WASHINGTON: The head of the Navy’s reconstituted Second Fleet outlined a broad writ for the command on Wednesday, describing a small and flexible force heavy on intelligence assets and “ready to fight across multiple domains” from the Arctic to the Mediterranean. And he made no bones about the reason for the fleet having been called back from the dead. Russia.
The comments by Vice Adm. Woody Lewis offered the most detailed glimpse yet of the new Atlantic-focused command, an area neglected by Pentagon planners since the end of the Cold War, but which has seen a rise in Russian submarine and other naval activity in recent years.
“This is with an eye toward Russia. Let’s be frank,” he told an audience at the Center for Strategic and International Studies. “The Russian undersea threat is real, and they are competent.”
American and European military commanders have revealed over the past year that Russian submarine activity has been up sharply recently, as the Russian navy has rebuilt itself and its ships and submarines can venture further out to sea more confidently.
The Second Fleet isn’t strictly a sub-hunting outfit. Lewis compared it to the Third Fleet, which is INDO-PACOM’s maneuver arm in the Western Pacific. But Lewis’ ships will also respond to humanitarian crises and potential flare-ups across a more diverse area, which stretches from the icy Arctic to the warm Mediterranean and the increasingly contested Black Sea.
Much of that space has seen relatively little US presence over the past two decades as US forces fought in the Middle East and shifted naval assets to the Pacific, but Lewis said his job is to “erase those seams where adversaries can take advantage of where we have vulnerabilities.”
One area of intense focus will be the far north, where Russia has built military outposts and China is increasingly interested in new sea routes and exploiting untapped natural resources as climate change opens seaways.
Speaking with reporters after his speech at CSIS, Lewis was asked if the Chinese are pushing ahead of the US in the Arctic, given the slew of icebreakers it has put to sea in recent years.
“The Chinese, aspirationally, are in the Arctic,” he said. “And there’s no question that the logical sequence of events with the Chinese will be they will be there militarily” at some point, as they are in the South China Sea. The United States needs to move more quickly in the far north, but “we haven’t ceded anything to the Chinese or anybody else. We’ve put ourselves at a disadvantage that we now have to work to gain the advantage.”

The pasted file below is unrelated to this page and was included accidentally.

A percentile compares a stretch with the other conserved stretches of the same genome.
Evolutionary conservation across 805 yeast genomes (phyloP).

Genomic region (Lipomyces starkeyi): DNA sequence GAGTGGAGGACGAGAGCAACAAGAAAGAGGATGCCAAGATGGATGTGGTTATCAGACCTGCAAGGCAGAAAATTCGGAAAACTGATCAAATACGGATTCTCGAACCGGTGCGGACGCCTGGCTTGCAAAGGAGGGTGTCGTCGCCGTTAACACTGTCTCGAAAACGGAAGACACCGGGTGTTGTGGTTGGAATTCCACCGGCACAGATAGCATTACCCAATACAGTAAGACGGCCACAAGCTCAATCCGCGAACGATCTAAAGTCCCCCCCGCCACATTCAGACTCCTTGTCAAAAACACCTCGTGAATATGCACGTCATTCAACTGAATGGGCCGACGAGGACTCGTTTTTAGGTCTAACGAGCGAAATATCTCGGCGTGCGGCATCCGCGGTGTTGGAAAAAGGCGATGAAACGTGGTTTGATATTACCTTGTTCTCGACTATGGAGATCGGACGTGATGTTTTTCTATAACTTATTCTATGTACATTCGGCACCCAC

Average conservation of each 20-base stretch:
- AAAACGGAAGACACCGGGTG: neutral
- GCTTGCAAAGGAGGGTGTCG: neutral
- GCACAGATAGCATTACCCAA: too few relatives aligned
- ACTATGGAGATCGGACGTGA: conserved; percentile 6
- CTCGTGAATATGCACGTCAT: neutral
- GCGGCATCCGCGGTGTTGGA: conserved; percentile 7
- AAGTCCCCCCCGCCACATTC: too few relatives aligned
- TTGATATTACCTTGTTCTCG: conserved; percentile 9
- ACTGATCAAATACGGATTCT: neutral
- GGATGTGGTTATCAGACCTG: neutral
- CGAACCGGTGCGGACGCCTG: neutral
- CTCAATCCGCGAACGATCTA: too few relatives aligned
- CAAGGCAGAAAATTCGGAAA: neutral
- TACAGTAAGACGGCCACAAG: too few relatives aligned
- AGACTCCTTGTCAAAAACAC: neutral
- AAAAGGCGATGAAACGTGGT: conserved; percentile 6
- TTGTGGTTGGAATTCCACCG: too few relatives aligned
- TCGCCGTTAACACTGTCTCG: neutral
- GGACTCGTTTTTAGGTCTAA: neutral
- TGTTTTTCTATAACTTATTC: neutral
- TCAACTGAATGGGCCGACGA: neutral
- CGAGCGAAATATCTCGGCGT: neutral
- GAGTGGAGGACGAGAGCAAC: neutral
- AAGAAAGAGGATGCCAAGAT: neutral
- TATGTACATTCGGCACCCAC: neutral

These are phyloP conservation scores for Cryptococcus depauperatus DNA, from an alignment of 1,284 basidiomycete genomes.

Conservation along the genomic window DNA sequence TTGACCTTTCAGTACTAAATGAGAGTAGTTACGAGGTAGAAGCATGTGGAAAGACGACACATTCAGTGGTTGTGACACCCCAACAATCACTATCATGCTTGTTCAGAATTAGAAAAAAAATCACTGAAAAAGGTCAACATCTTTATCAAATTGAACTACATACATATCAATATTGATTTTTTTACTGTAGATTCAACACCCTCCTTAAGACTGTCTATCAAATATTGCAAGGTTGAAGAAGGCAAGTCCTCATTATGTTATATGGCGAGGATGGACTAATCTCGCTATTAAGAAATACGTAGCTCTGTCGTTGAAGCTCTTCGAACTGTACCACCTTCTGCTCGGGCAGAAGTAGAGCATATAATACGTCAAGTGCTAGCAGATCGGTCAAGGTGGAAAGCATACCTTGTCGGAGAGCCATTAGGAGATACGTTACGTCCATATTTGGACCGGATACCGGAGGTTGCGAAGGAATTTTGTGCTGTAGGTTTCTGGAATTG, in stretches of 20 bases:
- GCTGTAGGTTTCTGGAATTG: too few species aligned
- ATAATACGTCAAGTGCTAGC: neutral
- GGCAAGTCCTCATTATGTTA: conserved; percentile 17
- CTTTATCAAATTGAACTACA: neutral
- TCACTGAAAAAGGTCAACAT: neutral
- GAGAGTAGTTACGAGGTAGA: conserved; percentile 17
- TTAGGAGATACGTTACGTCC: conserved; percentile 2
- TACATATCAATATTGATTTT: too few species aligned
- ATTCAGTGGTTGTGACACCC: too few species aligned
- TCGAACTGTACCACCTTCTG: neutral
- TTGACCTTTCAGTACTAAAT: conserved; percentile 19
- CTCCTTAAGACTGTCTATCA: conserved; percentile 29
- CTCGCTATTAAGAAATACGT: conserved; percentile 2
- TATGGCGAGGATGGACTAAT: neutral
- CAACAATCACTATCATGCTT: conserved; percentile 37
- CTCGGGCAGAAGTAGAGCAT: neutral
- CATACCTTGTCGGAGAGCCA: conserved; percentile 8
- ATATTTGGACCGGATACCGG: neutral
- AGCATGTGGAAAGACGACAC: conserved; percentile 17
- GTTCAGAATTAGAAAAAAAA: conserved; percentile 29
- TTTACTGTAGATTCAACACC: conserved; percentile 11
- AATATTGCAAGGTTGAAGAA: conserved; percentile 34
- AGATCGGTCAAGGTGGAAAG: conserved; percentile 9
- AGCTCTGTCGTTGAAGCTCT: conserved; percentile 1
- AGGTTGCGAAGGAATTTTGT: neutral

At the moment however, “we’re comfortable where we are operationally,” in the far north. “We’re comfortable with where the Russians are; we’re watching them pretty closely. And we’re comfortable with where the Chinese are aspirationally.”
As for the structure of the Second Fleet, Lewis described a tight organization that he wants to keep small.
The admiral has named his intelligence officer as deputy commander, and described a command that is “heavy in intelligence, operations, plans, training, logistics — and light in higher headquarters housekeeping functions.” He plans to rely on Fleet Forces Command to do the jobs are aren’t operationally-focused.
Taking advantage of the modern navies and intelligence-gathering capabilities of European allies, Lewis also pledged to stand up “austere” outposts and use command ships in the region to forward deploy his staff, who will sit side-by-side with NATO and European partners.
“We are building a fleet from scratch and we have the unique chance to make it different, to make it right and fit for its purpose,” he said.
Defense Secretary Jim Mattis has stressed the idea of US forces becoming more unpredictable as to where and when they operate in order to frustrate Chinese and Russian military planners. Lewis said the recent deployment of the USS Harry S. Truman strike group earlier this year fit exactly in that box. And it’s deployment is a way of operating he plans to emulate at Second Fleet.
The Truman originally came back to Norfolk after several months in the Mediterranean and North Atlantic, while the destroyers it deployed with dispersed, and continued to operate from Norway to the Persian Gulf. The Truman quickly put back out to sea, running dual-carrier operations with the Nimitz-class carrier USS Abraham Lincoln and the Royal Canadian Navy before heading back to the North Atlantic to participate in the Trident Juncture exercise, which Lewis said caused “consternation” in Moscow.
Russian forces tried to play a role in Trident Juncture, which took place in and around Norway earlier this month, but it is unclear how much success they enjoyed. Both Norway and Finland charged that Russia attempted to jam their communications during the exercise, which Swedish defense officials and the Pentagon confirmed to Breaking Defense. Lewis said electronic warfare concerns are real, and establishing secure command and control of his ships and aircraft is his top priority heading into operational drills next February before the command fully stands up.